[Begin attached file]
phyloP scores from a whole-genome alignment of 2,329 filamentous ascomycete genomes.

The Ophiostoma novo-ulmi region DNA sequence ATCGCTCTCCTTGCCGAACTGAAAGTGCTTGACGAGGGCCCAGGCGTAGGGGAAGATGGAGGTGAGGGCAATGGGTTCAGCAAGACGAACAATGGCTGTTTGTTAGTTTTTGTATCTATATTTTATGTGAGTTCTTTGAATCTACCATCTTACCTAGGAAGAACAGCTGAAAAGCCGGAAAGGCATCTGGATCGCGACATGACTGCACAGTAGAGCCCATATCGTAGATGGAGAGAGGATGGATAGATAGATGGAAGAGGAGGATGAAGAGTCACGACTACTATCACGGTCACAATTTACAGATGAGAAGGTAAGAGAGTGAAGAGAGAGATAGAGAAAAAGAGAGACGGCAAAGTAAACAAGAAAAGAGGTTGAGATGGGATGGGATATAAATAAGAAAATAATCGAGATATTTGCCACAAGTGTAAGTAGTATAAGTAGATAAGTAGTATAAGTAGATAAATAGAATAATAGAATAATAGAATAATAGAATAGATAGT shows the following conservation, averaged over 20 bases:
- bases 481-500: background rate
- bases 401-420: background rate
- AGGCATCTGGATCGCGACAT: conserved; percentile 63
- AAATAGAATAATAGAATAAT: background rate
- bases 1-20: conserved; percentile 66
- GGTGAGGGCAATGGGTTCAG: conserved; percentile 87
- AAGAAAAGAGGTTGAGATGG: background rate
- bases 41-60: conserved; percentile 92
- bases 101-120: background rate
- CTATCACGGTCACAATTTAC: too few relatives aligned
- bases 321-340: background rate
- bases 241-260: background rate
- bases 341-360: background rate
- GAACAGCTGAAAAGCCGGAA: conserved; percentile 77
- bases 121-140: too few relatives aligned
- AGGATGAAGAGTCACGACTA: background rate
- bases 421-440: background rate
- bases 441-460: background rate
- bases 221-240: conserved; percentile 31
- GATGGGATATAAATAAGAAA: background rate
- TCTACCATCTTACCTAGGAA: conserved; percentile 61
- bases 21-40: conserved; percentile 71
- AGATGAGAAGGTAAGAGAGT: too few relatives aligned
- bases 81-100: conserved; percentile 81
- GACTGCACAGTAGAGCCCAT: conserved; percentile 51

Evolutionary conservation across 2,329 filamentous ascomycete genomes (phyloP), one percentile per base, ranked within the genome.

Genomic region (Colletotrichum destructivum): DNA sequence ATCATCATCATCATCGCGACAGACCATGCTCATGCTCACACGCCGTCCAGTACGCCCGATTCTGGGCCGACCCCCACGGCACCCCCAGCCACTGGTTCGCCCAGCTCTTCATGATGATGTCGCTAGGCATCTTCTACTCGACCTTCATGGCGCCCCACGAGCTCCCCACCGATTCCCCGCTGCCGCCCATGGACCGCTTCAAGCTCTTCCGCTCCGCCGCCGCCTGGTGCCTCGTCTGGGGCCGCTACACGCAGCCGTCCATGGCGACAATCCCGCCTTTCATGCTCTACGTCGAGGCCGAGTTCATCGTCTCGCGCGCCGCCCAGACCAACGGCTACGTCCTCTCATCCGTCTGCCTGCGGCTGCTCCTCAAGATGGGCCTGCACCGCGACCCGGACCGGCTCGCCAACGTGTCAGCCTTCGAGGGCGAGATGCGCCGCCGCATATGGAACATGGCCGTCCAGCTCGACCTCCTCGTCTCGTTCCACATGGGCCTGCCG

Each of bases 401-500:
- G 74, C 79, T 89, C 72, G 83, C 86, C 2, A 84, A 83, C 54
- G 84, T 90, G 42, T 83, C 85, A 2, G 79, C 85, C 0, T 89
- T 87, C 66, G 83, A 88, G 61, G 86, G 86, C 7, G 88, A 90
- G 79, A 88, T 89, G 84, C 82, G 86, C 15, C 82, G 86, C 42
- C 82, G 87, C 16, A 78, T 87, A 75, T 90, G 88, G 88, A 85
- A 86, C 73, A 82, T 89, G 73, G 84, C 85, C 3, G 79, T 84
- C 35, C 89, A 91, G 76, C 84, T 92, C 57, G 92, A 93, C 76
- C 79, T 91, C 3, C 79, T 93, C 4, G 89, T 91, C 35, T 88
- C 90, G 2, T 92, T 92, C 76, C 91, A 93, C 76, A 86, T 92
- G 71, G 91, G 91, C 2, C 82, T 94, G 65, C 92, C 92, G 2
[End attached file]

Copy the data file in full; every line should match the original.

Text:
phyloP scores from a whole-genome alignment of 2,329 filamentous ascomycete genomes.

The Ophiostoma novo-ulmi region DNA sequence ATCGCTCTCCTTGCCGAACTGAAAGTGCTTGACGAGGGCCCAGGCGTAGGGGAAGATGGAGGTGAGGGCAATGGGTTCAGCAAGACGAACAATGGCTGTTTGTTAGTTTTTGTATCTATATTTTATGTGAGTTCTTTGAATCTACCATCTTACCTAGGAAGAACAGCTGAAAAGCCGGAAAGGCATCTGGATCGCGACATGACTGCACAGTAGAGCCCATATCGTAGATGGAGAGAGGATGGATAGATAGATGGAAGAGGAGGATGAAGAGTCACGACTACTATCACGGTCACAATTTACAGATGAGAAGGTAAGAGAGTGAAGAGAGAGATAGAGAAAAAGAGAGACGGCAAAGTAAACAAGAAAAGAGGTTGAGATGGGATGGGATATAAATAAGAAAATAATCGAGATATTTGCCACAAGTGTAAGTAGTATAAGTAGATAAGTAGTATAAGTAGATAAATAGAATAATAGAATAATAGAATAATAGAATAGATAGT shows the following conservation, averaged over 20 bases:
- bases 481-500: background rate
- bases 401-420: background rate
- AGGCATCTGGATCGCGACAT: conserved; percentile 63
- AAATAGAATAATAGAATAAT: background rate
- bases 1-20: conserved; percentile 66
- GGTGAGGGCAATGGGTTCAG: conserved; percentile 87
- AAGAAAAGAGGTTGAGATGG: background rate
- bases 41-60: conserved; percentile 92
- bases 101-120: background rate
- CTATCACGGTCACAATTTAC: too few relatives aligned
- bases 321-340: background rate
- bases 241-260: background rate
- bases 341-360: background rate
- GAACAGCTGAAAAGCCGGAA: conserved; percentile 77
- bases 121-140: too few relatives aligned
- AGGATGAAGAGTCACGACTA: background rate
- bases 421-440: background rate
- bases 441-460: background rate
- bases 221-240: conserved; percentile 31
- GATGGGATATAAATAAGAAA: background rate
- TCTACCATCTTACCTAGGAA: conserved; percentile 61
- bases 21-40: conserved; percentile 71
- AGATGAGAAGGTAAGAGAGT: too few relatives aligned
- bases 81-100: conserved; percentile 81
- GACTGCACAGTAGAGCCCAT: conserved; percentile 51

Evolutionary conservation across 2,329 filamentous ascomycete genomes (phyloP), one percentile per base, ranked within the genome.

Genomic region (Colletotrichum destructivum): DNA sequence ATCATCATCATCATCGCGACAGACCATGCTCATGCTCACACGCCGTCCAGTACGCCCGATTCTGGGCCGACCCCCACGGCACCCCCAGCCACTGGTTCGCCCAGCTCTTCATGATGATGTCGCTAGGCATCTTCTACTCGACCTTCATGGCGCCCCACGAGCTCCCCACCGATTCCCCGCTGCCGCCCATGGACCGCTTCAAGCTCTTCCGCTCCGCCGCCGCCTGGTGCCTCGTCTGGGGCCGCTACACGCAGCCGTCCATGGCGACAATCCCGCCTTTCATGCTCTACGTCGAGGCCGAGTTCATCGTCTCGCGCGCCGCCCAGACCAACGGCTACGTCCTCTCATCCGTCTGCCTGCGGCTGCTCCTCAAGATGGGCCTGCACCGCGACCCGGACCGGCTCGCCAACGTGTCAGCCTTCGAGGGCGAGATGCGCCGCCGCATATGGAACATGGCCGTCCAGCTCGACCTCCTCGTCTCGTTCCACATGGGCCTGCCG

Each of bases 401-500:
- G 74, C 79, T 89, C 72, G 83, C 86, C 2, A 84, A 83, C 54
- G 84, T 90, G 42, T 83, C 85, A 2, G 79, C 85, C 0, T 89
- T 87, C 66, G 83, A 88, G 61, G 86, G 86, C 7, G 88, A 90
- G 79, A 88, T 89, G 84, C 82, G 86, C 15, C 82, G 86, C 42
- C 82, G 87, C 16, A 78, T 87, A 75, T 90, G 88, G 88, A 85
- A 86, C 73, A 82, T 89, G 73, G 84, C 85, C 3, G 79, T 84
- C 35, C 89, A 91, G 76, C 84, T 92, C 57, G 92, A 93, C 76
- C 79, T 91, C 3, C 79, T 93, C 4, G 89, T 91, C 35, T 88
- C 90, G 2, T 92, T 92, C 76, C 91, A 93, C 76, A 86, T 92
- G 71, G 91, G 91, C 2, C 82, T 94, G 65, C 92, C 92, G 2